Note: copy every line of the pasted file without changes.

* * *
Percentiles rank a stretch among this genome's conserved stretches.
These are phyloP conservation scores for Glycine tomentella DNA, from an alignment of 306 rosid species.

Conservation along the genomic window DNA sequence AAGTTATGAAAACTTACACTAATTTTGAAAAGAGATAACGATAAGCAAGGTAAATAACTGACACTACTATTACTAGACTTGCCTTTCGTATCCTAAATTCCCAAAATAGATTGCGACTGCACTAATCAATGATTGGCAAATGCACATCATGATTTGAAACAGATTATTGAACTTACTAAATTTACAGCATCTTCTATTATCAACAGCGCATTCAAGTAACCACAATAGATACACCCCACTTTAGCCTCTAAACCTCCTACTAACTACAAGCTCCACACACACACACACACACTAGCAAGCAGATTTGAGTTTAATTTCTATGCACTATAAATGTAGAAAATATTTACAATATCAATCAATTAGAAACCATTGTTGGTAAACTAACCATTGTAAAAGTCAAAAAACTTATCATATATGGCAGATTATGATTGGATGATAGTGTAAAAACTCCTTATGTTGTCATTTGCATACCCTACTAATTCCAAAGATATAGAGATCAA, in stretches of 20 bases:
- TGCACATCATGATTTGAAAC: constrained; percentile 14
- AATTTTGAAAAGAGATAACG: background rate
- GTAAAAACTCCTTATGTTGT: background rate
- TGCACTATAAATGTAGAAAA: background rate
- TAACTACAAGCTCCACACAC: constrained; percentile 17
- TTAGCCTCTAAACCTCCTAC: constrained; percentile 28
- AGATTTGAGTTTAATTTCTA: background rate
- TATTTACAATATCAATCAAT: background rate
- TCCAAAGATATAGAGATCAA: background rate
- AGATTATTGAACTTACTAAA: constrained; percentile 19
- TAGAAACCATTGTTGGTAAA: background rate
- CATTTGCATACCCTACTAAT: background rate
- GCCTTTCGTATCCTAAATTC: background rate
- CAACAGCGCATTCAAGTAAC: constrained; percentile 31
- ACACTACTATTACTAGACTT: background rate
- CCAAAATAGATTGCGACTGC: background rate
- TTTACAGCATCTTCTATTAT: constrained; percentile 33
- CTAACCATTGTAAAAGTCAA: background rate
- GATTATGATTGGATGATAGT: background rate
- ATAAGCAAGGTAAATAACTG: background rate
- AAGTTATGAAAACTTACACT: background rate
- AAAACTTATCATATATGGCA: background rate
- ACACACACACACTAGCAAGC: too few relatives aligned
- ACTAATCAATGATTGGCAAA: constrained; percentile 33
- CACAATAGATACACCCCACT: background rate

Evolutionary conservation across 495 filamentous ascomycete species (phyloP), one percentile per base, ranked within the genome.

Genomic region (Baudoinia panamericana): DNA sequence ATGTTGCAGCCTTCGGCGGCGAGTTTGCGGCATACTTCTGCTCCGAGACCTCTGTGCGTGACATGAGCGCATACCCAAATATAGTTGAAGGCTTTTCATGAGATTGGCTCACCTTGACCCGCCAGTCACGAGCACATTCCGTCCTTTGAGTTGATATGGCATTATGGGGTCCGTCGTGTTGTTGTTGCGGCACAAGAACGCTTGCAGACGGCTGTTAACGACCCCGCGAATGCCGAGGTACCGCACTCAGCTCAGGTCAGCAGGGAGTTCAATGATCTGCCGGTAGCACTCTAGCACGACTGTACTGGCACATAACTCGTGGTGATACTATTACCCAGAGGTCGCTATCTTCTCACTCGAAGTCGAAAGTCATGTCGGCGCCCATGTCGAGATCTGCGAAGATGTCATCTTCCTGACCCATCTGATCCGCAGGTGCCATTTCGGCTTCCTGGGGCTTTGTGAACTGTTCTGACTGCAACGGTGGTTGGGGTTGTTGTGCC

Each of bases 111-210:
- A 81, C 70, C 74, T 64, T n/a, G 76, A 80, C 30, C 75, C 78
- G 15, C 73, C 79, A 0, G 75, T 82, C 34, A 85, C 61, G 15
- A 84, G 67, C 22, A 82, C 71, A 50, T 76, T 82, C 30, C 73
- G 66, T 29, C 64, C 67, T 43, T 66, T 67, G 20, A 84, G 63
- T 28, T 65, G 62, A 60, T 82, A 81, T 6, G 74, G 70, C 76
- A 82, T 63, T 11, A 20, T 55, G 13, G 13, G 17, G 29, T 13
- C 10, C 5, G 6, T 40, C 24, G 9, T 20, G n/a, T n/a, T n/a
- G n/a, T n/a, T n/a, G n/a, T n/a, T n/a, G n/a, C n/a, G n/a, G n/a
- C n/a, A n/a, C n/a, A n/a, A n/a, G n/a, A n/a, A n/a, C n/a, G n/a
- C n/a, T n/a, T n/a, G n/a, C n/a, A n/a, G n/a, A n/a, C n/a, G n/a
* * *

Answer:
Percentiles rank a stretch among this genome's conserved stretches.
These are phyloP conservation scores for Glycine tomentella DNA, from an alignment of 306 rosid species.

Conservation along the genomic window DNA sequence AAGTTATGAAAACTTACACTAATTTTGAAAAGAGATAACGATAAGCAAGGTAAATAACTGACACTACTATTACTAGACTTGCCTTTCGTATCCTAAATTCCCAAAATAGATTGCGACTGCACTAATCAATGATTGGCAAATGCACATCATGATTTGAAACAGATTATTGAACTTACTAAATTTACAGCATCTTCTATTATCAACAGCGCATTCAAGTAACCACAATAGATACACCCCACTTTAGCCTCTAAACCTCCTACTAACTACAAGCTCCACACACACACACACACACTAGCAAGCAGATTTGAGTTTAATTTCTATGCACTATAAATGTAGAAAATATTTACAATATCAATCAATTAGAAACCATTGTTGGTAAACTAACCATTGTAAAAGTCAAAAAACTTATCATATATGGCAGATTATGATTGGATGATAGTGTAAAAACTCCTTATGTTGTCATTTGCATACCCTACTAATTCCAAAGATATAGAGATCAA, in stretches of 20 bases:
- TGCACATCATGATTTGAAAC: constrained; percentile 14
- AATTTTGAAAAGAGATAACG: background rate
- GTAAAAACTCCTTATGTTGT: background rate
- TGCACTATAAATGTAGAAAA: background rate
- TAACTACAAGCTCCACACAC: constrained; percentile 17
- TTAGCCTCTAAACCTCCTAC: constrained; percentile 28
- AGATTTGAGTTTAATTTCTA: background rate
- TATTTACAATATCAATCAAT: background rate
- TCCAAAGATATAGAGATCAA: background rate
- AGATTATTGAACTTACTAAA: constrained; percentile 19
- TAGAAACCATTGTTGGTAAA: background rate
- CATTTGCATACCCTACTAAT: background rate
- GCCTTTCGTATCCTAAATTC: background rate
- CAACAGCGCATTCAAGTAAC: constrained; percentile 31
- ACACTACTATTACTAGACTT: background rate
- CCAAAATAGATTGCGACTGC: background rate
- TTTACAGCATCTTCTATTAT: constrained; percentile 33
- CTAACCATTGTAAAAGTCAA: background rate
- GATTATGATTGGATGATAGT: background rate
- ATAAGCAAGGTAAATAACTG: background rate
- AAGTTATGAAAACTTACACT: background rate
- AAAACTTATCATATATGGCA: background rate
- ACACACACACACTAGCAAGC: too few relatives aligned
- ACTAATCAATGATTGGCAAA: constrained; percentile 33
- CACAATAGATACACCCCACT: background rate

Evolutionary conservation across 495 filamentous ascomycete species (phyloP), one percentile per base, ranked within the genome.

Genomic region (Baudoinia panamericana): DNA sequence ATGTTGCAGCCTTCGGCGGCGAGTTTGCGGCATACTTCTGCTCCGAGACCTCTGTGCGTGACATGAGCGCATACCCAAATATAGTTGAAGGCTTTTCATGAGATTGGCTCACCTTGACCCGCCAGTCACGAGCACATTCCGTCCTTTGAGTTGATATGGCATTATGGGGTCCGTCGTGTTGTTGTTGCGGCACAAGAACGCTTGCAGACGGCTGTTAACGACCCCGCGAATGCCGAGGTACCGCACTCAGCTCAGGTCAGCAGGGAGTTCAATGATCTGCCGGTAGCACTCTAGCACGACTGTACTGGCACATAACTCGTGGTGATACTATTACCCAGAGGTCGCTATCTTCTCACTCGAAGTCGAAAGTCATGTCGGCGCCCATGTCGAGATCTGCGAAGATGTCATCTTCCTGACCCATCTGATCCGCAGGTGCCATTTCGGCTTCCTGGGGCTTTGTGAACTGTTCTGACTGCAACGGTGGTTGGGGTTGTTGTGCC

Each of bases 111-210:
- A 81, C 70, C 74, T 64, T n/a, G 76, A 80, C 30, C 75, C 78
- G 15, C 73, C 79, A 0, G 75, T 82, C 34, A 85, C 61, G 15
- A 84, G 67, C 22, A 82, C 71, A 50, T 76, T 82, C 30, C 73
- G 66, T 29, C 64, C 67, T 43, T 66, T 67, G 20, A 84, G 63
- T 28, T 65, G 62, A 60, T 82, A 81, T 6, G 74, G 70, C 76
- A 82, T 63, T 11, A 20, T 55, G 13, G 13, G 17, G 29, T 13
- C 10, C 5, G 6, T 40, C 24, G 9, T 20, G n/a, T n/a, T n/a
- G n/a, T n/a, T n/a, G n/a, T n/a, T n/a, G n/a, C n/a, G n/a, G n/a
- C n/a, A n/a, C n/a, A n/a, A n/a, G n/a, A n/a, A n/a, C n/a, G n/a
- C n/a, T n/a, T n/a, G n/a, C n/a, A n/a, G n/a, A n/a, C n/a, G n/a